wagons should be welcomed. Indian engineering companies like L&T and BHEL have enough engineering capability to churn out world class engines for faster train service.
Narendra Modi’s led government increased the rail fares within days of his tough talk about strong decisions to be taken for reviving the economy. The Rail Minister issued a one liner saying that he was “forced to approve” the decision of his predecessor, as if the government was crying while taking such an unpopular measure. There is no doubt that the rail fare hike was a much necessary exercise to revive the cash-strapped Indian Railways. Now is the time, when Modi must own the changes and push for reforms in the railways. The government must stop tinkering with this public service provider in the name of coalition dharma. There should be a freeze on adding passenger trains and the focus must shift to improving existing services.
In a give and take policy, the Railways should now ensure that accidents and rail safety should be given priority. There should be a check on the hygiene standards of railways and platforms. The sanitation level in the train toilets and platform toilets is pathetic and poses a problem especially to the ladies passengers. There should be a check on the Railway Police Force and their lackadaisical attitude. They simply do not listen to the passengers’ problems. In fact, there have been cases of harassment by railway police force personnel registered by passengers. Also, they are ill equipped for the scenarios of dacoity or burglary in the trains.
The privatisation of the Railways or introduction of corporate culture in the Railways as per the recommendations of the Rakesh Mohan Committee should be considered. The railway ticketing system should be revamped. Taking a ticket in case of emergency should not be difficult as it is today. People line up at the tatkal booking windows and open the IRCTC websites but still fail to get a ticket. The two months window for the ticket booking too does not offer much help.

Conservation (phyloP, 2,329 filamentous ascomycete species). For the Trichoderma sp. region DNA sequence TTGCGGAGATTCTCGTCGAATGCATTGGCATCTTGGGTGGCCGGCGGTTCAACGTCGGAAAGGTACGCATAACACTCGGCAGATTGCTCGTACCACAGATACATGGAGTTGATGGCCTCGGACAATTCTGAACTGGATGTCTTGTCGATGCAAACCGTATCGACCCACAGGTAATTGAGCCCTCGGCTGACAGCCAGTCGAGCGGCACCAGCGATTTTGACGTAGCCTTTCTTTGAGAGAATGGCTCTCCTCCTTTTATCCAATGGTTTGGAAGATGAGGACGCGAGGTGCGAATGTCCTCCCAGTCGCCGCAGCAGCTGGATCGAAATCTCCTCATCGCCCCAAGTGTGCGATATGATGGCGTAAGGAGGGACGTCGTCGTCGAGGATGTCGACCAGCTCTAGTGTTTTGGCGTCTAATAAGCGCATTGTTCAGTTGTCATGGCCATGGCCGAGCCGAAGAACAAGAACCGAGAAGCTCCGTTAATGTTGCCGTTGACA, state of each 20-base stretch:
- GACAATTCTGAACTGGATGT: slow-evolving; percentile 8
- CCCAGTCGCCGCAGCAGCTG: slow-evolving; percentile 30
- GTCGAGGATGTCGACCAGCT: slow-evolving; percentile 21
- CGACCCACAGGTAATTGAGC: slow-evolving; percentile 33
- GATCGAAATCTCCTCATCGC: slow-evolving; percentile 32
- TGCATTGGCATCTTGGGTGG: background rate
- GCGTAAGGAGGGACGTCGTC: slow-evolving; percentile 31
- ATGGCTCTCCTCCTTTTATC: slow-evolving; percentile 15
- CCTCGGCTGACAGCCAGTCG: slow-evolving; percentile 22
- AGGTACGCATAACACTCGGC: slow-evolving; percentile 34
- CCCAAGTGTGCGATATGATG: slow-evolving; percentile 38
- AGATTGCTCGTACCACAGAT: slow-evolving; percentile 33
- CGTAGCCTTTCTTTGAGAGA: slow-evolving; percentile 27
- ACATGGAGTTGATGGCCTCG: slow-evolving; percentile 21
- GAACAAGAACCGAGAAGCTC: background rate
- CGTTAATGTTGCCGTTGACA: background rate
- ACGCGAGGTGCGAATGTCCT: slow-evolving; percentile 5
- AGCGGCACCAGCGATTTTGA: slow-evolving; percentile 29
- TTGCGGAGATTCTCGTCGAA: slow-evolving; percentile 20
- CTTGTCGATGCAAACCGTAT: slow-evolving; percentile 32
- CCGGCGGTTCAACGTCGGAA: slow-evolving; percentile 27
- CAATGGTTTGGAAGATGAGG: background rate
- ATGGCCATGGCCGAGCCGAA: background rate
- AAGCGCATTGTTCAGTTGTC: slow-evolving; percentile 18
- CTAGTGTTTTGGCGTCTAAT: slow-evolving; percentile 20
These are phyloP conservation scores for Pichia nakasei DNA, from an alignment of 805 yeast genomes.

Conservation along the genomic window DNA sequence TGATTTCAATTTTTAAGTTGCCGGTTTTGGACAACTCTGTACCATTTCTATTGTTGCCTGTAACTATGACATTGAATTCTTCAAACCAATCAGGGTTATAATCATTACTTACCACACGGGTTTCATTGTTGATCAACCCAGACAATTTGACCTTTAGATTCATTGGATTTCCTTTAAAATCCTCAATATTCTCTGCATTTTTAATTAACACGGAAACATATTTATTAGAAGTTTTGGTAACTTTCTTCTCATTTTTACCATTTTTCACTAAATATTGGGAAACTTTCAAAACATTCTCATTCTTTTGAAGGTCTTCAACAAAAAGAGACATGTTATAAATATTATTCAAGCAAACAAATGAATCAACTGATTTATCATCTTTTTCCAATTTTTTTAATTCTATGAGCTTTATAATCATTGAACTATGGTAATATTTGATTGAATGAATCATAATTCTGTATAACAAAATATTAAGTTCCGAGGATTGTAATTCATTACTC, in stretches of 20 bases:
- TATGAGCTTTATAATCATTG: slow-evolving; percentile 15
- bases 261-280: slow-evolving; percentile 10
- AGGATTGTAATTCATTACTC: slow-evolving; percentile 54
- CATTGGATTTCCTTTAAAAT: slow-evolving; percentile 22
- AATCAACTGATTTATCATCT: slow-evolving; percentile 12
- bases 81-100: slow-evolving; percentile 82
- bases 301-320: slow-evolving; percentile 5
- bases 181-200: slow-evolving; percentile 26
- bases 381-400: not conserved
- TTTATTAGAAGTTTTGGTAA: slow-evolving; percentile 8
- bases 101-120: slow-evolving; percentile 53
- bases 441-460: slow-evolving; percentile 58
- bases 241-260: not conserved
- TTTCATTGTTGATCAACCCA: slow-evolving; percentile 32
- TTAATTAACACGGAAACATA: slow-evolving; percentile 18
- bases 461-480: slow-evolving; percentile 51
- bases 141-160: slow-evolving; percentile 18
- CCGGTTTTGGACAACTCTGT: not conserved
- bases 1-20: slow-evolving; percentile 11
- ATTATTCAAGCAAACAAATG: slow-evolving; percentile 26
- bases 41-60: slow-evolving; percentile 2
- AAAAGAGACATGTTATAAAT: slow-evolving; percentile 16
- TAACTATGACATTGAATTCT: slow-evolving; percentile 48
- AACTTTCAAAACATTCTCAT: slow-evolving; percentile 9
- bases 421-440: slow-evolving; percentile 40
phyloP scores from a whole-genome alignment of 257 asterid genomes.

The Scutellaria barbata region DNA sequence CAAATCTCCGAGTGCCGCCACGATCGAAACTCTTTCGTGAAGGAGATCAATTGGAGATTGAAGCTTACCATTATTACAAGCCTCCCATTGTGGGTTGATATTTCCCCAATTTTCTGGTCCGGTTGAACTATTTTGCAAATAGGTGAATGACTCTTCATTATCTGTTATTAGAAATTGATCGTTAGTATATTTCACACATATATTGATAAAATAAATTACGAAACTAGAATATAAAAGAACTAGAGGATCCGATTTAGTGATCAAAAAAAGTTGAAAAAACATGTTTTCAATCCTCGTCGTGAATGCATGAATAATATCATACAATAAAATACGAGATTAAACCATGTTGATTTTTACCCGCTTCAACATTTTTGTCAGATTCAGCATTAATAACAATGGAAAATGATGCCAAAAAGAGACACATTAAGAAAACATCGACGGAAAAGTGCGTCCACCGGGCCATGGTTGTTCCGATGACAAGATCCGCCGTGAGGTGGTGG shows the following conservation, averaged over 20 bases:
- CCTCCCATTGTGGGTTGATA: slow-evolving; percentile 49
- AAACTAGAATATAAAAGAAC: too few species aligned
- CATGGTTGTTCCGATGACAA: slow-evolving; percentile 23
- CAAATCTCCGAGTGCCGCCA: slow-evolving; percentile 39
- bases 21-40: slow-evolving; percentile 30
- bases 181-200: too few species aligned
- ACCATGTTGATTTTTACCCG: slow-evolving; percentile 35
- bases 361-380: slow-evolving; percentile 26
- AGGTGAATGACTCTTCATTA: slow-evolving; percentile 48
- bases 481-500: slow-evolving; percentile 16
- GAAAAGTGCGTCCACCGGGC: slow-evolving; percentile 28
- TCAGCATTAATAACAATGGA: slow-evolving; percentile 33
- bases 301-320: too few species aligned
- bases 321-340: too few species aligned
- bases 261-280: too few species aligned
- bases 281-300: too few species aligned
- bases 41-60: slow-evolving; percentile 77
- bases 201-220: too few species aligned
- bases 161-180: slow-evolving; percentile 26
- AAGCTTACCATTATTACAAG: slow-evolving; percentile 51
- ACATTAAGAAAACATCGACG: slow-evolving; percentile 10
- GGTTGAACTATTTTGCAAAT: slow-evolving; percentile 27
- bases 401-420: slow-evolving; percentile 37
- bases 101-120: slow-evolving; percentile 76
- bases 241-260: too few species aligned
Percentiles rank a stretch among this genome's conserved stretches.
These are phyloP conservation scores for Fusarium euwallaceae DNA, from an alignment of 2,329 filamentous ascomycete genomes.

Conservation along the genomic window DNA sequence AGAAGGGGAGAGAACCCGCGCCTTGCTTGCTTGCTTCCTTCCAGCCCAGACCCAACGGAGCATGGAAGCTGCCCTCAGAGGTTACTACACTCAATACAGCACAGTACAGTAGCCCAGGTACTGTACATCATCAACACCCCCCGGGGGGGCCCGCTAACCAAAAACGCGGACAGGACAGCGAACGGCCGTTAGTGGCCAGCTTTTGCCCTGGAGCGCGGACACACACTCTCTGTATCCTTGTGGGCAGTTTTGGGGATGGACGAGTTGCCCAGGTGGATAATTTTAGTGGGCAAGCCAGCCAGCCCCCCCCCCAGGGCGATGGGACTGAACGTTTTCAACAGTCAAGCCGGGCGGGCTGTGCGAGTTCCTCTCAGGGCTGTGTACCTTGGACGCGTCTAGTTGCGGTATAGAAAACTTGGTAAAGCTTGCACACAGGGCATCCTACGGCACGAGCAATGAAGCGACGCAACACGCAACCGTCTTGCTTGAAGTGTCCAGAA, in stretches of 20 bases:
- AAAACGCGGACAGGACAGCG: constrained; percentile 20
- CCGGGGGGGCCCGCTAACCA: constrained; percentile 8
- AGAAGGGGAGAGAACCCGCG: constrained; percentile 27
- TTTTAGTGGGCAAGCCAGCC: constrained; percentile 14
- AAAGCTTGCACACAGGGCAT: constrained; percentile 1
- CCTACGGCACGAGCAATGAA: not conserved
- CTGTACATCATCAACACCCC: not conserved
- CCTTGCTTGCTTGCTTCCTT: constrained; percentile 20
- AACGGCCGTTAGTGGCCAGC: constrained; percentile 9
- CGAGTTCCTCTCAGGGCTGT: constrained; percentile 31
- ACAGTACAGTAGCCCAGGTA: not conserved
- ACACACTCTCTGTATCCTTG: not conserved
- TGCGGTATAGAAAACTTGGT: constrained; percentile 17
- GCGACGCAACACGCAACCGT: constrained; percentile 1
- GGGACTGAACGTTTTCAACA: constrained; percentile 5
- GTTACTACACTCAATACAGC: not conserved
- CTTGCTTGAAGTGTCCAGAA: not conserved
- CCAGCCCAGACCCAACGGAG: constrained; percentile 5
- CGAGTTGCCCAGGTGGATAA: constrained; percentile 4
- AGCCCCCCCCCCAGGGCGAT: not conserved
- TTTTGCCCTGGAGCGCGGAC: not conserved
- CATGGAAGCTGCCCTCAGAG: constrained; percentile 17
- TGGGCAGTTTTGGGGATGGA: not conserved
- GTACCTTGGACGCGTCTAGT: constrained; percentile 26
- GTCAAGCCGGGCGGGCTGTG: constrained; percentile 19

The systemic unbalance in
the administrative set up of the railways is also a cause of concern.
Indian Railways is perhaps the only railway system in the world that still has its own full-fledged medical, security and manufacturing establishments. This carries a disproportionately heavy burden of administrative costs.
There are more security personnel (60,000) and medical staff (57,000) than train drivers (36,000) apart from 44,000 in the Railways’ functioning production units.
Nandan Nilekani writes in his book, Imagining India: “When I visited Sudhir Kumar at the railway ministry, what struck me was that a big part of his job was battling this inertia within the bureaucracy and in the railway regulation. He described his astonishment when on a visit to the Rail Museum he found documents and weight standards for rail track dating from 1922 that were exactly the same as the standards the Indian Railways use now.”
A climate of drift, sudden policy switches and adhocism only serve to keep a great institution far below its true potential. And that perhaps is the biggest disservice that can be meted out to the nation’s aam aadmi.
The attitude of ‘Nothing can be done’ and that ‘the Railways is too big to bring systemic change’ should change. If E Sridharan could create a world class metro rail right in this country with the same engineers who were part of Indian Railways, then it merely vindicates that the issue is never of capability but the management culture and intent to bring reforms which perhaps is now lacking. The Indian Railways needs to be a dreamer and dream to convert a moribund colonial legacy into a world class transporter comparable to the best in the world.
By Anil Dhir